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Crescent Hotel and Spa, arkansas
Photograph: Courtesy Crescent Hotel Crescent Hotel and Spa in Arkansas

Plan a sleepover at the most haunted hotels in the USA

You probably won't be doing much sleeping while staying at the spookiest haunted hotels in the U.S., but go ahead and try

By Tolly Wright and Sarah Medina
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We don't understand it, but a lot of people like to stay the night in haunted places, especially around Halloween. Luckily, you don't have to camp out somewhere weird to see a ghost; there are plenty of phantoms lurking in haunted hotels across the U.S. and you also get a comfy bed and fluffy pillows to hide under—if it comes to that. (We also know about some haunted Airbnbs, if you're into that sort of thing.) So consider yourself warned: You will likely not be doing much sleeping after hearing the tales that occurred at these hotels. 

Staying in this Halloween? Embark on a virtual ghost tour of the most haunted places in the U.S. from the safety of your home.

RECOMMENDED: The scariest real-life haunted houses in the U.S.

Haunted hotels in the U.S.

1. Estes Park, CO: Stanley Hotel

Sure, this century-old elegant hotel, located just outside Rocky Mountain National Park, offers gorgeous panoramic views, but the setting also inspired Stephen King to write one of the scariest stories of the last one hundred years: The Shining. While there is no evidence of anyone having the same violent psychotic break in the hotel as Jack Torrence (Jack Nicholson in the 1980 film adaption), paranormal experts have discovered some otherworldly activity on the premise. Book The Historic Stanley Night Tour to hear some spooky stories after dark. 

Bourbon Orleans Hotel
Bourbon Orleans Hotel
Photograph: Courtesy New Orleans Hotel Collection

2. New Orleans, LA: Bourbon Orleans Hotel

Hotels French Quarter

Built in the early half of the 1800s, the Orleans Ballroom and Theater (where the Bourbon Orleans Hotel now sits) was a lively place before it was converted to a convent for nuns that also served as an orphanage and medical ward during a particularly deadly yellow fever epidemic. Today, several ghosts, including a confederate soldier, a lonely ghost dancer, nuns and children are said to roam the halls of the upscale hotel. Better take it easy on the signature Voodoo Mojo cocktails in the Bourbon O bar if you don’t want to see double trouble.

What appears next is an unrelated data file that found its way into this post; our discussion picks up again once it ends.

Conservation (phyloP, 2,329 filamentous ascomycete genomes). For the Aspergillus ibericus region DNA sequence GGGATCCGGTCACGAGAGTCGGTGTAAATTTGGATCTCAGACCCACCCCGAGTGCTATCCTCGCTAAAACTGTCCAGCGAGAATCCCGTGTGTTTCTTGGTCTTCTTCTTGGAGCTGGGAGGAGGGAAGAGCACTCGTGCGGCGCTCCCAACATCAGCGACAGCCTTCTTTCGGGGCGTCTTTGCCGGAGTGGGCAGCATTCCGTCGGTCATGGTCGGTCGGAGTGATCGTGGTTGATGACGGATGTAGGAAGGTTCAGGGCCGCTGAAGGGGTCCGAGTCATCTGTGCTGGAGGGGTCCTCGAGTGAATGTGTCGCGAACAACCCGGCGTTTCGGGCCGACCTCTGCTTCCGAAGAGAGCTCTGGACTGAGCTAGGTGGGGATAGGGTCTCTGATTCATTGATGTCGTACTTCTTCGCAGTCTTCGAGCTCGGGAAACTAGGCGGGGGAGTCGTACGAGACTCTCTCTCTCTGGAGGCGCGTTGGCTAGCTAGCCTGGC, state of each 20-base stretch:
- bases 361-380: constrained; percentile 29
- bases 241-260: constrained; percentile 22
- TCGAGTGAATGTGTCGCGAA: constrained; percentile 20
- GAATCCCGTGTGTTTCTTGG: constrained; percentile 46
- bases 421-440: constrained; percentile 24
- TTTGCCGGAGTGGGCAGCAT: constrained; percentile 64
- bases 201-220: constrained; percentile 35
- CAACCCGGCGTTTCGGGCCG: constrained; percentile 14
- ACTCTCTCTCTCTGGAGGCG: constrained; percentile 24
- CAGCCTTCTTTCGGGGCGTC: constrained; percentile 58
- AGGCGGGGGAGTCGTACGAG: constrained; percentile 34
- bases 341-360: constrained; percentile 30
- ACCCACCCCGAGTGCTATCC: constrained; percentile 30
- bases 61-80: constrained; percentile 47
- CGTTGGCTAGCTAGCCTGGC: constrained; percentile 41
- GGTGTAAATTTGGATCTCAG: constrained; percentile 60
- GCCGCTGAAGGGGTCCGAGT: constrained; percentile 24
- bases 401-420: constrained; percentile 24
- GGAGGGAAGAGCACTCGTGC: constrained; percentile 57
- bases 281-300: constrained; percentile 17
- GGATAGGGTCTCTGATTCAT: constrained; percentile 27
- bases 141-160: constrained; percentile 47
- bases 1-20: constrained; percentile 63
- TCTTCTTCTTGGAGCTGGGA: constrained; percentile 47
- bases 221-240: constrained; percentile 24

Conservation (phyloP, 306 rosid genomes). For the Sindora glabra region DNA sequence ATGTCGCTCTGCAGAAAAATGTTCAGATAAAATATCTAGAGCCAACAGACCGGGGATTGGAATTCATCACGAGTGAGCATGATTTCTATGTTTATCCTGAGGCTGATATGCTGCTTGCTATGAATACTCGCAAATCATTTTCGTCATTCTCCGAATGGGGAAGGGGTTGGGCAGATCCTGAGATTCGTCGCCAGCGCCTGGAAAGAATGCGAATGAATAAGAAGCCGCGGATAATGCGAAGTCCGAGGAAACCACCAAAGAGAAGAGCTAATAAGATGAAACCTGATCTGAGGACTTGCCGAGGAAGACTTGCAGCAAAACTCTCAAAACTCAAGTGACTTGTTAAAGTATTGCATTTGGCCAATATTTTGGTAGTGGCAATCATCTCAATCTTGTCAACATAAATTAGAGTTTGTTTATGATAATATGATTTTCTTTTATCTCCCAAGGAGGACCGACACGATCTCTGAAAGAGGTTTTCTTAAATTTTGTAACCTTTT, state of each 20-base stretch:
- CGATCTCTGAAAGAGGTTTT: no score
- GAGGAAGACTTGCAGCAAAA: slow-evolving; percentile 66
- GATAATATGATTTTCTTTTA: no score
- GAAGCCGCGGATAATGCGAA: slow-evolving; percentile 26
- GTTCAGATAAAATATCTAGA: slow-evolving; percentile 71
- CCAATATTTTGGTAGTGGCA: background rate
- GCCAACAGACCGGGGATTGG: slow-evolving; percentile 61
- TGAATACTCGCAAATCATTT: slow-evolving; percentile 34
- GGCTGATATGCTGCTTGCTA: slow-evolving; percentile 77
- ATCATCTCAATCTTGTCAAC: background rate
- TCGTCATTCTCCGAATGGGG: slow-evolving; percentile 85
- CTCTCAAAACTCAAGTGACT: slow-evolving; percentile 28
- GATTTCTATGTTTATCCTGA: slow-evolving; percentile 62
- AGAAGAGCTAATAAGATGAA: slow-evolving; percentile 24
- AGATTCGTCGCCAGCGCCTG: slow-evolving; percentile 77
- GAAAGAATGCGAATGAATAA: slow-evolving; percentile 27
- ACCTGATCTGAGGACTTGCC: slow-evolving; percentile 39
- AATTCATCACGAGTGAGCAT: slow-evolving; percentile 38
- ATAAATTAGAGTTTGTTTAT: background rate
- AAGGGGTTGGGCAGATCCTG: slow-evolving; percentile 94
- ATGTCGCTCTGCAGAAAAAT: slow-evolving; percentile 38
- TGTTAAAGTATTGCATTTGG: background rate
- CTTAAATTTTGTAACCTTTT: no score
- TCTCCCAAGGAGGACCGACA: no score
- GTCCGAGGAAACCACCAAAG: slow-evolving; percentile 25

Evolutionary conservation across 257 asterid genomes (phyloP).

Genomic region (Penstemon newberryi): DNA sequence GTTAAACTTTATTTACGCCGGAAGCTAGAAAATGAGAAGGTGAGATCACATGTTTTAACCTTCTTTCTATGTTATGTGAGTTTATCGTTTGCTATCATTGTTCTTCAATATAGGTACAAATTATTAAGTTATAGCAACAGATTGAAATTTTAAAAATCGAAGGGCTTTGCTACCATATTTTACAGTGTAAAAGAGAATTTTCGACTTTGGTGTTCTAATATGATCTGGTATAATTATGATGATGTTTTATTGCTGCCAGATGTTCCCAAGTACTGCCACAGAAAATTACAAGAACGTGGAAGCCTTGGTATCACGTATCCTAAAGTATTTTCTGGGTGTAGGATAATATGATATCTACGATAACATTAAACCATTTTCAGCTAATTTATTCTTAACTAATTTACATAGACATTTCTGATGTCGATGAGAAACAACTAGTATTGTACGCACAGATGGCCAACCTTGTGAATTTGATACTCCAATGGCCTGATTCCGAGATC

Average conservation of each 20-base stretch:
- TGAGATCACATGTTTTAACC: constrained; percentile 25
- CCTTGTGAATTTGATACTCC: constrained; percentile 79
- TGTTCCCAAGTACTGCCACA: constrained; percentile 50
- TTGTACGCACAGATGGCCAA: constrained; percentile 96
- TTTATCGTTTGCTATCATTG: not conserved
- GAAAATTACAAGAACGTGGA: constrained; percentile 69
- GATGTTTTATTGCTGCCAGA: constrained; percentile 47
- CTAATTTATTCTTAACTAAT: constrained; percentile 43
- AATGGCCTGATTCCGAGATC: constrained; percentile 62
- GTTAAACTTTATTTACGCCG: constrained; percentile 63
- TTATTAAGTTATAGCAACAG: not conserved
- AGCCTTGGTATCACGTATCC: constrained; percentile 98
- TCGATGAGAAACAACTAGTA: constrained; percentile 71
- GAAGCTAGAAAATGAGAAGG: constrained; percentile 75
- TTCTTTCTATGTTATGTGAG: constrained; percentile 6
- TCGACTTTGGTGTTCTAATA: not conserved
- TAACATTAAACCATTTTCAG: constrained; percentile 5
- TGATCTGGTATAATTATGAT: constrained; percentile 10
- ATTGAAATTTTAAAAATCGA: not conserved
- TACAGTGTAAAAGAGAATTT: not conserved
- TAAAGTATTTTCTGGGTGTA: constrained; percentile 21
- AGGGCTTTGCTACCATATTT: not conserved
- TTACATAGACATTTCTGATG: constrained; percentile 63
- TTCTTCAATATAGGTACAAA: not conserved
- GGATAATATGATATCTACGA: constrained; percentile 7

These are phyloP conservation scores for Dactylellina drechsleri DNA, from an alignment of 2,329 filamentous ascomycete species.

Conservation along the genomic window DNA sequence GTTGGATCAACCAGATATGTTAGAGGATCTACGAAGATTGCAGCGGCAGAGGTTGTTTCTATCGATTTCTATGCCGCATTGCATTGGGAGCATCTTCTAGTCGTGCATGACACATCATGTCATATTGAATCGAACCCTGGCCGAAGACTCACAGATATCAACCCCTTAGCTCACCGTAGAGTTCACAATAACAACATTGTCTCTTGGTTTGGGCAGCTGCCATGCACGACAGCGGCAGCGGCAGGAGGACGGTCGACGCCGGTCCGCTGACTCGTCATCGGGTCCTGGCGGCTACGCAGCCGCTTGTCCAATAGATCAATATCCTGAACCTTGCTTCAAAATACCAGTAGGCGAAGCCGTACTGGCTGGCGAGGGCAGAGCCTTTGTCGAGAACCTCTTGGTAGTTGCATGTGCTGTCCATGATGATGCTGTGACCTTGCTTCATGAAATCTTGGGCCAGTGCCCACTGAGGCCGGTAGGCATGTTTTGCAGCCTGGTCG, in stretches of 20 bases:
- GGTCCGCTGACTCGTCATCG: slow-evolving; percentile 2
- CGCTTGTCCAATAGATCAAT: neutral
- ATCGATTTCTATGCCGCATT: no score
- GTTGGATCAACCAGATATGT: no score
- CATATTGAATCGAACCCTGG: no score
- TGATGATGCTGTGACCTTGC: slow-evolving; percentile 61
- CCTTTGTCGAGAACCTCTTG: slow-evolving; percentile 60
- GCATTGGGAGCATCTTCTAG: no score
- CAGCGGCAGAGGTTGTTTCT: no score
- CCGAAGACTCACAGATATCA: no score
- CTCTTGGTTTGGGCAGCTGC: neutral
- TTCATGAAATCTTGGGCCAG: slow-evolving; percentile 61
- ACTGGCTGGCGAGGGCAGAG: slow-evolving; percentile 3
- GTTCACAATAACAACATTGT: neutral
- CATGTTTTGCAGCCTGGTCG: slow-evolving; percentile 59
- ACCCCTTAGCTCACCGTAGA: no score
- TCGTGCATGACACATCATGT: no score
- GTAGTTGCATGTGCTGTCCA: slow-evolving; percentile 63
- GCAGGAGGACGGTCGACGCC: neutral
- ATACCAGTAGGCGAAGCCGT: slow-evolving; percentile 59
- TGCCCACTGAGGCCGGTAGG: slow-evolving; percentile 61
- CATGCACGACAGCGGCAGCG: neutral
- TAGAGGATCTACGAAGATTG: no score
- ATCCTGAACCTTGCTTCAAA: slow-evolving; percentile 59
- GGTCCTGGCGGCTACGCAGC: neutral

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CongressHotel.venue.jpg
CongressHotel.venue.jpg
Photograph: Mark Wright

3. Chicago, IL: Congress Plaza Hotel

Things to do Loop

Dating back to the 1893 Chicago World’s Fair, this iconic landmark in the South Loop has seen its fair share of historic visitors, including two presidents, international celebrities and notorious gangsters. Unfortunately, some guests liked the accommodations so much that they never checked out. The ghosts of Al Capone, a man named “Peg-Leg Johnny” and a young boy who was allegedly thrown from the 12th story by his mother, have all been known to haunt the hotel. However, the Congress Plaza is most famous for “Room 411,” a room that accounts for dozens of creepy stories and calls down to security and the front desk. If it sounds familiar, it’s because the room inspired Stephen King’s eponymous horror story.

Lizzie Borden B&B
Lizzie Borden B&B
Photograph: Shutterstock

4. Fall River, MA: Lizzie Borden Bed and Breakfast

If you remember the schoolyard chant about Lizzie Borden giving her mother 40 whacks (and her father 41), you know all about the gruesome axe murders that happened in this house over a hundred years ago. While we will never know whether Borden was actually to blame for her father and stepmother’s death in 1892, many people are absolutely positive that their spirits still haunt the place. The three-story house is now a historic bed and breakfast that also offers daily 50-minute tours of the house and museum for those too scared to spend the night.

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5. Nashville, IN: Story Inn

Surrounded by wilderness on three sides, this historic, rustic inn brands itself as “one inconvenient location since 1851”—and it seems it's been inconvenient for some souls to leave. The once thriving settlement of Story, Indiana was mostly abandoned during the Great Depression and the surrounding area was acquired by the state for public parkland. Today the “Blue Lady,” one of Indiana’s most notorious ghosts, haunts the secluded hotel. Believed to be the wife of the town’s founder, Dr. George Story, the apparition has spooked hundreds of guests who have all recorded their encounters in the inn’s guest log. She is said to have blue eyes and smell of cherry tobacco. She even occasionally leaves blue items for the guests to find.